approving remarks about all non-Catholic Christians, both in East and West. One statement
speaking of Protestants by this pope showed definite progress: "without belonging to
the visible body of the Catholic Church, [they] are near to us through faith in Jesus
Christ".(30) Common faith in Christ was the key subject of this shift in emphasis.
With the increase of so many who are hostile to the Christian faith in the 20th century,
the Catholic Church began to realize the important bonds that she truly has with
Protestants. Those who have faith in Christ are, in the most important ways, more united
to each other than to all those who are not followers of Christ. This increasing
recognition of our already-existing unity with Protestants on this significant matter was
crystallized under the pontificate of John XXIII. His concern for ecumenical issues was
evident. Not only did he allow Catholics for the first time to participate in Protestant
ecumenical conventions, he even permitted the presence of Protestant Christians at the
Second Vatican Ecumenical Council. As is evident in Unitatis Redintegratio, no
longer would the Catholic Church emphasize the erroneous beliefs of Protestantism.
Instead, she would primarily proclaim the common faith in Jesus Christ as Lord that all
The Church of God, by a wondrous act of Divine Providence, was so fashioned as
to become in the fulness of time an immense family which embraces all men. - Pope Pius XI, Ecclesiam Dei, Art. 1.
The "ecumenical movement" would not have to exist if all things were in
accordance with Gods Will; if not for the human sins on all sides that caused
division, reunion attempts would not be necessary. But these divisions do exist, and to
fulfill the prayer of Jesus to his Father, men and women have striven to reunite the
separated Body of Christ. Included in those who have sought reunion is the Catholic Church
and her popes, especially in the century leading to Vatican II. Recognizing the great
number of difficulties that exist between believers, the Church attempted a prudent path
that at times was cautious and even suspicious, but always with an eye toward a return to
one fold under Christ. Also, since the divisions occurred for different reasons, popes
reacted accordingly. Knowing that the non-Catholic Eastern churches are indeed very close
to the bosom of the Catholic Church, Rome was quick to praise them and extend a hand of
reconciliation toward them. A great love for the Eastern churches is evident in the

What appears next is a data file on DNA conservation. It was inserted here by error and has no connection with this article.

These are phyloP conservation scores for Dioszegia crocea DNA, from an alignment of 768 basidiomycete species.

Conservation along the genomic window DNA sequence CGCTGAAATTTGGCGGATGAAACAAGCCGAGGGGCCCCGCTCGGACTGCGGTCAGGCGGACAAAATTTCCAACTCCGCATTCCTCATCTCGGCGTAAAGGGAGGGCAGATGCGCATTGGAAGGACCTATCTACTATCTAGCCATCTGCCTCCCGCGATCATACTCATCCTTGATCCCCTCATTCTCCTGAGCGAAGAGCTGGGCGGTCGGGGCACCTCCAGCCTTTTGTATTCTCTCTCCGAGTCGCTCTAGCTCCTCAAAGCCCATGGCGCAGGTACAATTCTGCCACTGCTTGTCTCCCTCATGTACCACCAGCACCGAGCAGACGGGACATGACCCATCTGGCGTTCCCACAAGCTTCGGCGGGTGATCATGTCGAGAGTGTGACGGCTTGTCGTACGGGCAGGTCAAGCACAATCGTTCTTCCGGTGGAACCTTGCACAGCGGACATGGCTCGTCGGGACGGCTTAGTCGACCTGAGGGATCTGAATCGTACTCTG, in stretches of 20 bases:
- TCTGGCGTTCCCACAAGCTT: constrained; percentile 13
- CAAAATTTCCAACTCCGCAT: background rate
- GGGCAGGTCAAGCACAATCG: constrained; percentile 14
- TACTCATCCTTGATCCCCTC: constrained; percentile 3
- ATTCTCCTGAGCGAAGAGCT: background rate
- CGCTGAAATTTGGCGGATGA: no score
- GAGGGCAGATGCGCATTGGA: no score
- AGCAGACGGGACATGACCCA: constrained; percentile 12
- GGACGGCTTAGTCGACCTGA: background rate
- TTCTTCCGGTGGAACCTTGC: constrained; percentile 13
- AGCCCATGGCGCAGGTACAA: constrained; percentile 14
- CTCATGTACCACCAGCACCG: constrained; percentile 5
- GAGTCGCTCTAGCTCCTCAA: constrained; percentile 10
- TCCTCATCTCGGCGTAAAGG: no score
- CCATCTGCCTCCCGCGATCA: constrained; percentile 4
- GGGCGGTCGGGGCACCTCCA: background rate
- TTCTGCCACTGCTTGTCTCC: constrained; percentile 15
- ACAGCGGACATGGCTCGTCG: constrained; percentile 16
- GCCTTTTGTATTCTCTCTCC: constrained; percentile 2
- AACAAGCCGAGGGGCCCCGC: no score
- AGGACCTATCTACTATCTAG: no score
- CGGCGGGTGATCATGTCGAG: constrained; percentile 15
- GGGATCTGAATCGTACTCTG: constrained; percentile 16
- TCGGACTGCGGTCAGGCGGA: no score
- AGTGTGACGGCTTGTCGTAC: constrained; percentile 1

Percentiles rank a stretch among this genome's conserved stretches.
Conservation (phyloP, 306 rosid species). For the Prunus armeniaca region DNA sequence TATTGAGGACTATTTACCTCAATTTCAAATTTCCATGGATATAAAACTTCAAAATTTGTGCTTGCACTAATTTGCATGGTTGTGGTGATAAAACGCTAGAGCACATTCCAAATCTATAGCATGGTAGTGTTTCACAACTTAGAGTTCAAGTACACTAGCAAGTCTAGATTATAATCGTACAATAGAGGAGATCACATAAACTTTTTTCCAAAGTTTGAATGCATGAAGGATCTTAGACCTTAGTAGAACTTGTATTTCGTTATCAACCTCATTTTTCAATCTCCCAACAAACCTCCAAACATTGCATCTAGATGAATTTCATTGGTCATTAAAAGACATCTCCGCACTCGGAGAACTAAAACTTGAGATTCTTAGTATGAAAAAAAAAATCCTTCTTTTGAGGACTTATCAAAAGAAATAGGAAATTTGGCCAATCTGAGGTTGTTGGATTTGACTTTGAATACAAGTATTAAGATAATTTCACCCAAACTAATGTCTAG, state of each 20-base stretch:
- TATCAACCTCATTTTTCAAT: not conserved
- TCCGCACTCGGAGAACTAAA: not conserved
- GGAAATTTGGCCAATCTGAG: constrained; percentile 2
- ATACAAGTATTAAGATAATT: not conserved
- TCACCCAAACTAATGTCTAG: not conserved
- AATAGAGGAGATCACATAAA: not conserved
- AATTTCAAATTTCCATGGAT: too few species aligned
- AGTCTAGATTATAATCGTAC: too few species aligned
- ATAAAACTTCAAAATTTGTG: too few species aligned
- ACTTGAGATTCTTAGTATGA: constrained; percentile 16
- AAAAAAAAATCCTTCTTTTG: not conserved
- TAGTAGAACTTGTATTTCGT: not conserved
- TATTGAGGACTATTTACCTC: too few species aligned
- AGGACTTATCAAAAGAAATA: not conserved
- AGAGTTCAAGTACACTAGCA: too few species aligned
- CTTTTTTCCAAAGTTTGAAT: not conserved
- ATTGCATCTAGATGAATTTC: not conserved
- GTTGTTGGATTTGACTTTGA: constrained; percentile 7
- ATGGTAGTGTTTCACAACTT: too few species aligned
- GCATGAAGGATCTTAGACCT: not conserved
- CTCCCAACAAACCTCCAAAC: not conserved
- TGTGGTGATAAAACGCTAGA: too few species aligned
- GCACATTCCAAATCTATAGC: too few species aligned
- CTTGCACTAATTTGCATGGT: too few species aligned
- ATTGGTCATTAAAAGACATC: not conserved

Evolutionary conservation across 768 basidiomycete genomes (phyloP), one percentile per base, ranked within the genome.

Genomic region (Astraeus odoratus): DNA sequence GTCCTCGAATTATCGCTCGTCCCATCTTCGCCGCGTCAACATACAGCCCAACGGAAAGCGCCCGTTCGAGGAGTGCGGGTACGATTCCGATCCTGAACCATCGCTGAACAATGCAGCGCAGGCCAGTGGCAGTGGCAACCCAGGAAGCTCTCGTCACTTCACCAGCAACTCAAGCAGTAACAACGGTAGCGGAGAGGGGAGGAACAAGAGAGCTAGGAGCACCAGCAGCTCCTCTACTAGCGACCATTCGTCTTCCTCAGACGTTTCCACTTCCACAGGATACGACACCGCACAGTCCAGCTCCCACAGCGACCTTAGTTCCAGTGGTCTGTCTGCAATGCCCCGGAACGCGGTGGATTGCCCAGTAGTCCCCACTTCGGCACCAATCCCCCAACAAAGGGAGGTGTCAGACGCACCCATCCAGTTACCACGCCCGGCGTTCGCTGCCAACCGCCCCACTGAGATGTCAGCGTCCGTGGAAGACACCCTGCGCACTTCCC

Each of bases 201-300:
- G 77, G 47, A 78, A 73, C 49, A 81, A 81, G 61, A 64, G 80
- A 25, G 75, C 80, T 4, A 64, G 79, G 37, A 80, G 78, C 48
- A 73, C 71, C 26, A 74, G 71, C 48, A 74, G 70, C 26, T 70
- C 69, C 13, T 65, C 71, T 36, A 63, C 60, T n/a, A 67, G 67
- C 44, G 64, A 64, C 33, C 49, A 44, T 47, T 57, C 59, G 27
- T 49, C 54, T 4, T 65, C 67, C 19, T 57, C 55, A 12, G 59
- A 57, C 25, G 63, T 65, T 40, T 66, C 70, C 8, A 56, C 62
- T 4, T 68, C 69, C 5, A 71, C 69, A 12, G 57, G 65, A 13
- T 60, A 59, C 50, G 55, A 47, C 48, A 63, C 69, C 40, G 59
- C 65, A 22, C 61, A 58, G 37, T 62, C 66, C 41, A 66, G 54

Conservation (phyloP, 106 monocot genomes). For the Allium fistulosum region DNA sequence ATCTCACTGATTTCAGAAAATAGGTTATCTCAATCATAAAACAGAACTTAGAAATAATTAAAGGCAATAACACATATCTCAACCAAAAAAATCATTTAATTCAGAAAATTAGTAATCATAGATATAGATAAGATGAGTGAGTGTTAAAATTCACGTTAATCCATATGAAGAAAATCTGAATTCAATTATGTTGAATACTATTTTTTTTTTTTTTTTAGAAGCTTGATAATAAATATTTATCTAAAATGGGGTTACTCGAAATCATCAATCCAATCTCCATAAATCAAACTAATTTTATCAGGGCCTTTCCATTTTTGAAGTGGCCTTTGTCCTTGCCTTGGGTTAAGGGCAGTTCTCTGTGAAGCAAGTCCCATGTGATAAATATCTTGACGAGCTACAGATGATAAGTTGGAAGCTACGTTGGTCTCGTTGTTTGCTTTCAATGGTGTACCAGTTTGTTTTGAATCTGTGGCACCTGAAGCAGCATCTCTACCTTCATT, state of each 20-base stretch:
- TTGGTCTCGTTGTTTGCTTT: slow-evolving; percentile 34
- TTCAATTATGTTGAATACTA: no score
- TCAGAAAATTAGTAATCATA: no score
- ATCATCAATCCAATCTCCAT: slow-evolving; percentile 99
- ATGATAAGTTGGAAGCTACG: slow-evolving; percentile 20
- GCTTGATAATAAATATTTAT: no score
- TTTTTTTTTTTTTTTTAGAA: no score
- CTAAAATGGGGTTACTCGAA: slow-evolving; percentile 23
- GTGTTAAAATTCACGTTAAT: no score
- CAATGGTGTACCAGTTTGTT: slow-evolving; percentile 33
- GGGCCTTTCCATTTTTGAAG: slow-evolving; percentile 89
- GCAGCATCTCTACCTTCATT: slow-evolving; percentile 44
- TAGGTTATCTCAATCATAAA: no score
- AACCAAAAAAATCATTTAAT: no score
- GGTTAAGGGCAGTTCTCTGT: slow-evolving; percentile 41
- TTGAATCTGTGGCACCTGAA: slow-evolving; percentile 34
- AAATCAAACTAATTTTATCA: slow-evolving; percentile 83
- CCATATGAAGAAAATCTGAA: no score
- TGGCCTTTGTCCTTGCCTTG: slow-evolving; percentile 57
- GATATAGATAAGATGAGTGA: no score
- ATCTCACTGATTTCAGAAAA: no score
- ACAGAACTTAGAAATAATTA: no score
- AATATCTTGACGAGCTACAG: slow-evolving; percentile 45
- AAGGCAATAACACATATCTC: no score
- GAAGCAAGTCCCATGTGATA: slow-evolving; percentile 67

writings of many popes this century, especially Leo XIII, Pius XI, and John XXIII, and
this love translated into many attempts to lessen the distance that separates East and
A greater distance, however, exists between Catholics and Protestants. This obvious
fact was clearly stated in many ways by Rome during the first half of this century. Though
still admitting of these differences, the Church in the immediate years preceding Vatican
II more deeply realized the need to strive earnestly for reunion, and thus began to
acknowledge the many true beliefs and virtues that Protestants possess.
Two popes especially distinguished themselves for their willingness to initiate
ecumenism. Leo XIII, in regards to the East, and John XXIII, in reference to Protestants,
were pioneers in encouraging official Catholic involvement with non-Catholic Christians.
The culmination of these efforts was realized in Unitatis Redintegratio. This
historic document of the Church introduced a new era of ecumenism within Christianity.
Much of the distrust which had existed was removed by its openness toward the separated
brethren. Although many commentators believe this was the first ecumenical action of the
Catholic Church, a closer look reveals that the Church, including many popes, took a keen
interest in ecumenical affairs even before Vatican II. The result is that this century saw
popes and the entire Catholic Church attempt to follow the prayer of Jesus that "they
may all be one".
(1) Due to size constraints, this study will only cover official
Vatican statements in this time frame dealing with Orthodox or Protestant Christians in
general or with ecumenism specifically.
(2) Pope Pius XII, Mystici Corporis, Art. 38.
(3) The encyclical Apostolicae Curae (1896) by Pope Leo
XIII officially declared Anglican Orders invalid.
(4) Pope John XXIII, Aeterna Dei Sapientia, Art. 42.
(5) cf. Pope Leo XIII, Satis Cognitum, Pope Pius XII, Mystici
(6) The Great Encyclical Letters of Leo XIII, Satis
Cognitum, p. 381-382.
(7) cf. The Great Encyclical Letters of Leo XIII, Praeclara
Gratulationis, p. 306.
(8) The Great Encyclical Letters of Leo XIII, Praeclara
Gratulationis, p. 306-307.
(9) The Great Encyclical Letters of Leo XIII, Praeclara
Gratulationis, p. 311.
(10) Unitatis Redintegratio, Art. 1.
(11) George Tavard, "Two Centuries of Ecumenism", p.
(12) Pope Pius XI, Mortalium Animos, Art. 8 (emphasis
(13) Cited in Robert McAfee Brown, "The Ecumenical
Revolution", p. 54.
(14) Brown, p. 54.
(15) cf. Unitatis Redintegratio, Art. 8.
(16) The Great Encyclical Letters of Leo XIII, Praeclara
Gratulationis, p. 306.
(17) Pope Pius XI, Ecclesiam Dei, Art. 22 (emphasis
(18) Unitatis Redintegratio, Art. 4.
(19) Unitatis Redintegratio, Art. 13.
(20) The Great Encyclical Letters of Leo XIII, Praeclara
Gratulationis, p. 306
(21) Pope Pius XI, Rerum Orientalium, Art. 18.
(22) Pope Pius XI, Ecclesiam Dei, Art. 5 (emphasis added).
(23) cf. Pope Pius XI, Ecclesiam Dei, Art. 9,10, etc.
(24) The Great Encyclical Letters of Leo XIII, Praeclara
Gratulationis, p. 306.
(25) Gregory Baum, That They May Be One, p. 38.
(26) Pope Pius XII, Mystici Corporis, Art. 21.
(27) Pope Leo XIII, Annum Sacrum, Art. 3; cf. Pope Pius
XI, Quas Primas, Art. 18. (emphasis added)
(28) A practical example of this is the case of Fr. Feeney of
Boston in the 1940s. Responding to Fr. Feeneys belief that only baptized
Catholics can go to heaven, the Holy Office responded in 1949 with the "Boston
Letter" which clearly stated the possibility of salvation to those who are not
formally Catholics. cf. Baum, Appendix 1.
(29) cf. The Great Encyclical Letters of Leo XIII, Praeclara
Gratulationis, p. 309ff.
(30) Pope Pius XII, Christmas message of 1941, cited from Brown,